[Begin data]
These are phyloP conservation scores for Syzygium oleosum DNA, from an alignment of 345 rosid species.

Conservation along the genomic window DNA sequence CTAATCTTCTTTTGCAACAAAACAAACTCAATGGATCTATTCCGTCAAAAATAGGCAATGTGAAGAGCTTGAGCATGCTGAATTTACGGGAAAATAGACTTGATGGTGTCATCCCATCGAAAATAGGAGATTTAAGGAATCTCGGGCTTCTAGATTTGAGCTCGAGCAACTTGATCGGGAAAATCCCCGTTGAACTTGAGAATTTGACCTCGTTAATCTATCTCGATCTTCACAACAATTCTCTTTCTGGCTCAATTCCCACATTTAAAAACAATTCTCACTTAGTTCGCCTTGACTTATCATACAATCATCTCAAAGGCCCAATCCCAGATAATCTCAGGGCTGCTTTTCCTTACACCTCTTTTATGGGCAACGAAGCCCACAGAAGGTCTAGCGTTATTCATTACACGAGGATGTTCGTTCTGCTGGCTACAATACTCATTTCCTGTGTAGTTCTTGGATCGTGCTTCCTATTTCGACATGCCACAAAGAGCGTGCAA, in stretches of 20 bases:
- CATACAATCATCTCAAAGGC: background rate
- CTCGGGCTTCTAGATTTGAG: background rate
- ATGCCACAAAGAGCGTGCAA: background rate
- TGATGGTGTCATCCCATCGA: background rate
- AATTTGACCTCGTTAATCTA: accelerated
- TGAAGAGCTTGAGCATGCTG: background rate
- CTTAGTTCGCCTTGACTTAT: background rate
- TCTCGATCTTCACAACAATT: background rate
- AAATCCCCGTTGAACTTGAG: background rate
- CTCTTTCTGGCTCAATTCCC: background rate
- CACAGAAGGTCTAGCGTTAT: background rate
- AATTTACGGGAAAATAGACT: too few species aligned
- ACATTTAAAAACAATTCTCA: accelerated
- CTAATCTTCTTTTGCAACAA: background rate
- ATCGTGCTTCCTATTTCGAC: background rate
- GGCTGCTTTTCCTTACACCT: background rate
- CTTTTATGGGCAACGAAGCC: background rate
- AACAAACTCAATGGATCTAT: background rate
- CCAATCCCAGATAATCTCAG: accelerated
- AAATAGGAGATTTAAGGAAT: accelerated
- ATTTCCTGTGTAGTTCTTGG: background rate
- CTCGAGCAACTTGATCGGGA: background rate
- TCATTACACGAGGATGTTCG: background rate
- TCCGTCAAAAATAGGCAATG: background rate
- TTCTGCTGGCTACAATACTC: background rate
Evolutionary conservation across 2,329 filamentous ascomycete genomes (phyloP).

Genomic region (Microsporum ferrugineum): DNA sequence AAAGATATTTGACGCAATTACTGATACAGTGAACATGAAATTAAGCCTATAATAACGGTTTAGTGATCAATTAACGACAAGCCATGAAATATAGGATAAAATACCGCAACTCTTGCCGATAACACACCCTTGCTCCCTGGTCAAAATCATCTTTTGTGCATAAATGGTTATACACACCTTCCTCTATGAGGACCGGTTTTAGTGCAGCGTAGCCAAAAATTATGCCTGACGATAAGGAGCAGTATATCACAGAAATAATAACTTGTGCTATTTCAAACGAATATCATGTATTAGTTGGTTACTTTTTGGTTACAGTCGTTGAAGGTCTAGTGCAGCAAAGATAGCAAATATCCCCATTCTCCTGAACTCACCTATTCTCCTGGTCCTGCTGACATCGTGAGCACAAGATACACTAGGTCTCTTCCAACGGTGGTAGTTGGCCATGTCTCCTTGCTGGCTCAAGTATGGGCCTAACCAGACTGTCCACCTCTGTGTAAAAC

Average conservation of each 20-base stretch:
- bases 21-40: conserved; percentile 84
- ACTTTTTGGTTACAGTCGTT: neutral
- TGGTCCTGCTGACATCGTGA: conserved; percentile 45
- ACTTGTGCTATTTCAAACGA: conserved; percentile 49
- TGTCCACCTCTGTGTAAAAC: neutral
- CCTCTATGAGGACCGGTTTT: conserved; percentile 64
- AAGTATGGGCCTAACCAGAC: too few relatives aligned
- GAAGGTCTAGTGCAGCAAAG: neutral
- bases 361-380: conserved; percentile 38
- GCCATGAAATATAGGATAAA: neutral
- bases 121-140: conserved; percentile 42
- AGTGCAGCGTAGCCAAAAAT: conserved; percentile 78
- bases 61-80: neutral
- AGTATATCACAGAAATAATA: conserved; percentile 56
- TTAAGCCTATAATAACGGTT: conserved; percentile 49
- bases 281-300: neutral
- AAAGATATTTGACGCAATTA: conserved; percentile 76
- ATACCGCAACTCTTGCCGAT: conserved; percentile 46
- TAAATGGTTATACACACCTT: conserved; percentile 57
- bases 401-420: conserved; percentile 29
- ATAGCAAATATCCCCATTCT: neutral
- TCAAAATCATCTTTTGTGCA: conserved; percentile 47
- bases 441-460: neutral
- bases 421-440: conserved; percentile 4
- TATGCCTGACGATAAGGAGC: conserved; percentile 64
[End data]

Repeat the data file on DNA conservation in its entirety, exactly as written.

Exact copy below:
These are phyloP conservation scores for Syzygium oleosum DNA, from an alignment of 345 rosid species.

Conservation along the genomic window DNA sequence CTAATCTTCTTTTGCAACAAAACAAACTCAATGGATCTATTCCGTCAAAAATAGGCAATGTGAAGAGCTTGAGCATGCTGAATTTACGGGAAAATAGACTTGATGGTGTCATCCCATCGAAAATAGGAGATTTAAGGAATCTCGGGCTTCTAGATTTGAGCTCGAGCAACTTGATCGGGAAAATCCCCGTTGAACTTGAGAATTTGACCTCGTTAATCTATCTCGATCTTCACAACAATTCTCTTTCTGGCTCAATTCCCACATTTAAAAACAATTCTCACTTAGTTCGCCTTGACTTATCATACAATCATCTCAAAGGCCCAATCCCAGATAATCTCAGGGCTGCTTTTCCTTACACCTCTTTTATGGGCAACGAAGCCCACAGAAGGTCTAGCGTTATTCATTACACGAGGATGTTCGTTCTGCTGGCTACAATACTCATTTCCTGTGTAGTTCTTGGATCGTGCTTCCTATTTCGACATGCCACAAAGAGCGTGCAA, in stretches of 20 bases:
- CATACAATCATCTCAAAGGC: background rate
- CTCGGGCTTCTAGATTTGAG: background rate
- ATGCCACAAAGAGCGTGCAA: background rate
- TGATGGTGTCATCCCATCGA: background rate
- AATTTGACCTCGTTAATCTA: accelerated
- TGAAGAGCTTGAGCATGCTG: background rate
- CTTAGTTCGCCTTGACTTAT: background rate
- TCTCGATCTTCACAACAATT: background rate
- AAATCCCCGTTGAACTTGAG: background rate
- CTCTTTCTGGCTCAATTCCC: background rate
- CACAGAAGGTCTAGCGTTAT: background rate
- AATTTACGGGAAAATAGACT: too few species aligned
- ACATTTAAAAACAATTCTCA: accelerated
- CTAATCTTCTTTTGCAACAA: background rate
- ATCGTGCTTCCTATTTCGAC: background rate
- GGCTGCTTTTCCTTACACCT: background rate
- CTTTTATGGGCAACGAAGCC: background rate
- AACAAACTCAATGGATCTAT: background rate
- CCAATCCCAGATAATCTCAG: accelerated
- AAATAGGAGATTTAAGGAAT: accelerated
- ATTTCCTGTGTAGTTCTTGG: background rate
- CTCGAGCAACTTGATCGGGA: background rate
- TCATTACACGAGGATGTTCG: background rate
- TCCGTCAAAAATAGGCAATG: background rate
- TTCTGCTGGCTACAATACTC: background rate
Evolutionary conservation across 2,329 filamentous ascomycete genomes (phyloP).

Genomic region (Microsporum ferrugineum): DNA sequence AAAGATATTTGACGCAATTACTGATACAGTGAACATGAAATTAAGCCTATAATAACGGTTTAGTGATCAATTAACGACAAGCCATGAAATATAGGATAAAATACCGCAACTCTTGCCGATAACACACCCTTGCTCCCTGGTCAAAATCATCTTTTGTGCATAAATGGTTATACACACCTTCCTCTATGAGGACCGGTTTTAGTGCAGCGTAGCCAAAAATTATGCCTGACGATAAGGAGCAGTATATCACAGAAATAATAACTTGTGCTATTTCAAACGAATATCATGTATTAGTTGGTTACTTTTTGGTTACAGTCGTTGAAGGTCTAGTGCAGCAAAGATAGCAAATATCCCCATTCTCCTGAACTCACCTATTCTCCTGGTCCTGCTGACATCGTGAGCACAAGATACACTAGGTCTCTTCCAACGGTGGTAGTTGGCCATGTCTCCTTGCTGGCTCAAGTATGGGCCTAACCAGACTGTCCACCTCTGTGTAAAAC

Average conservation of each 20-base stretch:
- bases 21-40: conserved; percentile 84
- ACTTTTTGGTTACAGTCGTT: neutral
- TGGTCCTGCTGACATCGTGA: conserved; percentile 45
- ACTTGTGCTATTTCAAACGA: conserved; percentile 49
- TGTCCACCTCTGTGTAAAAC: neutral
- CCTCTATGAGGACCGGTTTT: conserved; percentile 64
- AAGTATGGGCCTAACCAGAC: too few relatives aligned
- GAAGGTCTAGTGCAGCAAAG: neutral
- bases 361-380: conserved; percentile 38
- GCCATGAAATATAGGATAAA: neutral
- bases 121-140: conserved; percentile 42
- AGTGCAGCGTAGCCAAAAAT: conserved; percentile 78
- bases 61-80: neutral
- AGTATATCACAGAAATAATA: conserved; percentile 56
- TTAAGCCTATAATAACGGTT: conserved; percentile 49
- bases 281-300: neutral
- AAAGATATTTGACGCAATTA: conserved; percentile 76
- ATACCGCAACTCTTGCCGAT: conserved; percentile 46
- TAAATGGTTATACACACCTT: conserved; percentile 57
- bases 401-420: conserved; percentile 29
- ATAGCAAATATCCCCATTCT: neutral
- TCAAAATCATCTTTTGTGCA: conserved; percentile 47
- bases 441-460: neutral
- bases 421-440: conserved; percentile 4
- TATGCCTGACGATAAGGAGC: conserved; percentile 64